Article
Full-text available
Since the 1990s, observers have seen globalization impairing labor’s rights. We take Charles Tilly as an exemplar of this view, subjecting his 1995 article to critical appreciation. We argue that Tilly, known for his work on the National Social Movement, overlooked the fact that some unions under pressure from global neo-liberalism can employ a pro...
Article
Full-text available
Many have argued that the success of European integration is predicated on reinforcing market structures and some have gone further to state that the creation of a transnational market results in a decoupling of markets from their national political and social frameworks, thus threatening to unravel historical social bargains. Drawing on the work o...
Article
Full-text available
“Is the traditional divide between domestic and international politics breaking down?” and, if so, with what effects on transnational human rights activism? This paper argues that small and focused transnational campaigns can have dramatic short-term results that its large-scale and bureaucratic cousins are too slow-moving to effect; it illustrates...
Article
Full-text available
Será que o crescimento de uma sociedade civil global é um processo cumulativo, ou estamos apenas presenciando o afloramento transnacional de uma série de Estados? Colocando essa pergunta de forma mais geral: "Será que a tradicional divisão entre políticas nacionais e internacionais está se decompondo?" Grande parte do futuro do ativismo social e tr...
Chapter
In the mid-1990s, the study of nonroutine, or contentious, politics had become a thriving but fragmented interdisciplinary field of study, with expertise divided across a confusing patchwork of disciplinary boundaries, geographic areas, historical eras, and nominally different types of contention (revolutions, peasant rebellions, strikes, social mo...
Article
This article discusses contentious politics and social movements, specifically during the Philippines' turmoil of January 2001. It first defines 'contentious politics', and then relates it to social movement. It identifies the many ways of studying the dynamics of contention and ends with a study of democracy, violence, and several questions of the...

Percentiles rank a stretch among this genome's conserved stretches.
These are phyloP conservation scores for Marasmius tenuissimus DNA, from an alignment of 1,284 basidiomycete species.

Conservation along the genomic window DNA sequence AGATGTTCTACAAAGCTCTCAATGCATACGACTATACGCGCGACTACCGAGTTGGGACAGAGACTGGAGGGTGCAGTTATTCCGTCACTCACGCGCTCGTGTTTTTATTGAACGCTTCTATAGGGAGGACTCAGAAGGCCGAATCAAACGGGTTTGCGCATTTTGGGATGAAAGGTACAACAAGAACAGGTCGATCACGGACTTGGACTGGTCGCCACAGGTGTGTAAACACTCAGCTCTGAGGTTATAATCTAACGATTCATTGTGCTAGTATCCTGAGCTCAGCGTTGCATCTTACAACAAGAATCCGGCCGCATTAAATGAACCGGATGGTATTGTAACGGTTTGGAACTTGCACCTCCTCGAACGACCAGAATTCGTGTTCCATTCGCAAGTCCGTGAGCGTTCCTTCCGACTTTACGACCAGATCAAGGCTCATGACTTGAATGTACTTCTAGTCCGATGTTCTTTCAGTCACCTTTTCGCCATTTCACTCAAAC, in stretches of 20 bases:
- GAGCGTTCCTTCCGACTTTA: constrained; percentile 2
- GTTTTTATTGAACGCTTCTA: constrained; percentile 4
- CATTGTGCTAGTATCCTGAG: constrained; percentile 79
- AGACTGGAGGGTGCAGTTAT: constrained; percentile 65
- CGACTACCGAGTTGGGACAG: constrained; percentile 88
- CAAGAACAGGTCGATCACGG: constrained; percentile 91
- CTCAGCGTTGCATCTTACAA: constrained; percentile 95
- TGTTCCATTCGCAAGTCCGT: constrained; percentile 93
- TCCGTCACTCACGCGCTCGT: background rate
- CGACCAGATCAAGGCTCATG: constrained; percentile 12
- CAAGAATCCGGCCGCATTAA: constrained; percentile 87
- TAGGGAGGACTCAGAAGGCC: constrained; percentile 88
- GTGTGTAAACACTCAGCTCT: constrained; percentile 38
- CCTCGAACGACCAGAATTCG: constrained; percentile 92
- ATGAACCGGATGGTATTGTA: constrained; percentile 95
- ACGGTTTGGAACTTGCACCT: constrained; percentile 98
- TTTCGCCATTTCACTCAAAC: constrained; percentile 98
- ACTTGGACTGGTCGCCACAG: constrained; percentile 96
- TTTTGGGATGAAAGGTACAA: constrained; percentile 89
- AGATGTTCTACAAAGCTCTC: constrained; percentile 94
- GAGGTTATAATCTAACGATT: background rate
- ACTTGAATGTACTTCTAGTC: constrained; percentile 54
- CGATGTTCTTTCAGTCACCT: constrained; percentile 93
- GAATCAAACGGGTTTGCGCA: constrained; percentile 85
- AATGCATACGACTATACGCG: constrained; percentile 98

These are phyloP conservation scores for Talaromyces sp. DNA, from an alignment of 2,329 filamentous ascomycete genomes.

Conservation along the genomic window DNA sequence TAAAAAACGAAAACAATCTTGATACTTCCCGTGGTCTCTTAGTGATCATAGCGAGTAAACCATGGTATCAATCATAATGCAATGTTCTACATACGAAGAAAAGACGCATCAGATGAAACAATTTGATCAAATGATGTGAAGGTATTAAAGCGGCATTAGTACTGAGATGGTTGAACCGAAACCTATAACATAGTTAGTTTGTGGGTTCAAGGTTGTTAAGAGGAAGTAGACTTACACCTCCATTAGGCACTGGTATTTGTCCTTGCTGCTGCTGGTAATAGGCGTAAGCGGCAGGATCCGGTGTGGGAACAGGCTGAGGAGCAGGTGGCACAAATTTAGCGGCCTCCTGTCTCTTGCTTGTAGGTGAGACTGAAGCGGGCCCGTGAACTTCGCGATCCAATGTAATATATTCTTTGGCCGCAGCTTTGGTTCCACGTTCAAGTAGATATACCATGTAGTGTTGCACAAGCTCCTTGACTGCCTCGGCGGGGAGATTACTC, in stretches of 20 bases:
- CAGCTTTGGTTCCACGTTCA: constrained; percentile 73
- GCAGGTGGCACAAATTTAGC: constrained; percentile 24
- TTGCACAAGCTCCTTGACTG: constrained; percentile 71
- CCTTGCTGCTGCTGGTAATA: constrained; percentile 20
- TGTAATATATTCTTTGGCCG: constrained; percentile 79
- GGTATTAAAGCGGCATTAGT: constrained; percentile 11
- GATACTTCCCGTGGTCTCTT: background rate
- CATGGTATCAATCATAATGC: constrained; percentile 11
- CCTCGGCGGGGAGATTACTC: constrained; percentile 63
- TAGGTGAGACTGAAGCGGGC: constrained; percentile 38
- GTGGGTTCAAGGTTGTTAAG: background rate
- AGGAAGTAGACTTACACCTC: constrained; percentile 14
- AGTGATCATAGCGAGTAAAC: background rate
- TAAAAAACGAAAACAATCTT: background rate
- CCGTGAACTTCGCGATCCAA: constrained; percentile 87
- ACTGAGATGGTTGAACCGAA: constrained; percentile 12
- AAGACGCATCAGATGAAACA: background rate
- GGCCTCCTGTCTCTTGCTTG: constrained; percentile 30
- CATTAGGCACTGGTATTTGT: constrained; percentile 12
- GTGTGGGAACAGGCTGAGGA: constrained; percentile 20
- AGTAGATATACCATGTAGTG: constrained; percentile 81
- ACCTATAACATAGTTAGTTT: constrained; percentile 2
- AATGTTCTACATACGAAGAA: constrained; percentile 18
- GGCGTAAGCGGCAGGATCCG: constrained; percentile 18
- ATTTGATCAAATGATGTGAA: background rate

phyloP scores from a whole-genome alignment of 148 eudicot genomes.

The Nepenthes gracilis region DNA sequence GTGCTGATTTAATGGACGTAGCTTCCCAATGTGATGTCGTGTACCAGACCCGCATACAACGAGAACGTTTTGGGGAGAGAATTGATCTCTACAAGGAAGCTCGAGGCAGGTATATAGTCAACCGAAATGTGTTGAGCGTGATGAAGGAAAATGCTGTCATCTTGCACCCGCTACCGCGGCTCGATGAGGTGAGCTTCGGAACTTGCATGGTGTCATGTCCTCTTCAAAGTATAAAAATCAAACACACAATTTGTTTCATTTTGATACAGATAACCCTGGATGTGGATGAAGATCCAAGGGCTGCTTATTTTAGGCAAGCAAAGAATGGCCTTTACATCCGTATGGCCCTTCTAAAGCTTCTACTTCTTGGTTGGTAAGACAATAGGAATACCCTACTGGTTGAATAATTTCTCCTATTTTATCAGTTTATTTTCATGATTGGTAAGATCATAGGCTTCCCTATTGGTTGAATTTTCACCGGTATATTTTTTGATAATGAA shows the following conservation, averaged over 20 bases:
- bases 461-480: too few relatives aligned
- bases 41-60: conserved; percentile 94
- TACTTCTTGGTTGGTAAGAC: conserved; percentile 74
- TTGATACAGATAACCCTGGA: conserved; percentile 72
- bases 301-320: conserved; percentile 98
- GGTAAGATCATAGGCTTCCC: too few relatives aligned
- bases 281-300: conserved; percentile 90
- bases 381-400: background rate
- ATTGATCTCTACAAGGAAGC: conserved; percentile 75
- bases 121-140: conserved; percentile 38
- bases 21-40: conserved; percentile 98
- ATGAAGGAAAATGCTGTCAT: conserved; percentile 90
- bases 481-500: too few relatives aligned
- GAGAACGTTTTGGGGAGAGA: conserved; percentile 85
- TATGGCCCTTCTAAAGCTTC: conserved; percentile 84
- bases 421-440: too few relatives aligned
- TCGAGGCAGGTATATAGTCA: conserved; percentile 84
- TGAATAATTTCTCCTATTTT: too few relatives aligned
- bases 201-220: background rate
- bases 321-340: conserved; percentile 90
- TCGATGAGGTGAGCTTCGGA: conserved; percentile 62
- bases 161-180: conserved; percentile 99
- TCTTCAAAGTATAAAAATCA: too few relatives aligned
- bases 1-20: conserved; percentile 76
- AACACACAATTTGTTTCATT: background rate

Article
Not many years ago both anthropology and political science experienced internal disputes—in the first case over the publication of a book accusing a noted anthropologist of endangering indigenous subjects and in the second over the nature of the field. While the first led to polarization, the second produced a partial convergence and modest reforms...
Article
Most authors sooner or later have the experience of writing something and finding that reviewers read a completely different piece than what they thought they had written. At other times, reviewers read your work, all right, but virtually vivisect it. But there are times when reviewers not only grasp the kernel of what authors have tried to say, bu...
Article
A substantial intellectual movement has been growing in the social sciences around the adoption of mechanism- and process-based explanations as complements to variable-based explanations, or even as substitutes for them. But once we have recognized the validity and dignity of studying mechanisms and processes, what is the next step? Recently, both...
Article
Full-text available
Charles Tilly developed the concept of the repertoire of contention over a long and distinguished career. It wasn't easy and it wasn't quick. In addition to being easily distracted, Tilly also needed to develop the analytical tools with which to study repertoires and performances and complete his transformation from what he called "an old structura...
Article
Full-text available
Different forms of contentious politics such as social movements, revolutions, ethnic mobilizations, and cycles of protest share a number of causal properties, but disciplinary fragmentation has obscured their similarities. Recent works and this new journal - Mobilization - provide opportunities for comparison and synthesis. A network of researcher...
Article
Full-text available
Peter Katzenstein is a prodigiously productive scholar. As a comparativist, a student of international relations, an historian, and one who has successfully bridged the qualitative and quantitative divide in our discipline, he has made signal contributions to general international relations, political economy, security studies, European and German...
Article
Full-text available
Article
Full-text available
s (MTT) Dynamics of Contention is a major achievement in conflict studies and indeed the social sciences. Their goal is to "treat social interaction, social ties, communication, and conversation not merely as expressions of structure, rationality, consciousness, or culture but as active sites of creation and change. We have come to think of interpe...
Article
Full-text available
This article sets out to chart the evolving institutional structure of the EU, in the context of theories about forms of state. 'Forms of state' are taken to be conceptually possible expressions of political authority organized at the national and transnational levels, here dealt with as emphases and qualities to be accented rather than phenomena t...
Article
Full-text available
Schmitter for helpful comments on an earlier version of the paper. Our efforts were joined thanks to the intellectual brokerage of Liesbet Hooghe. The order of the authors' names reflects nothing more than alphabetical accident.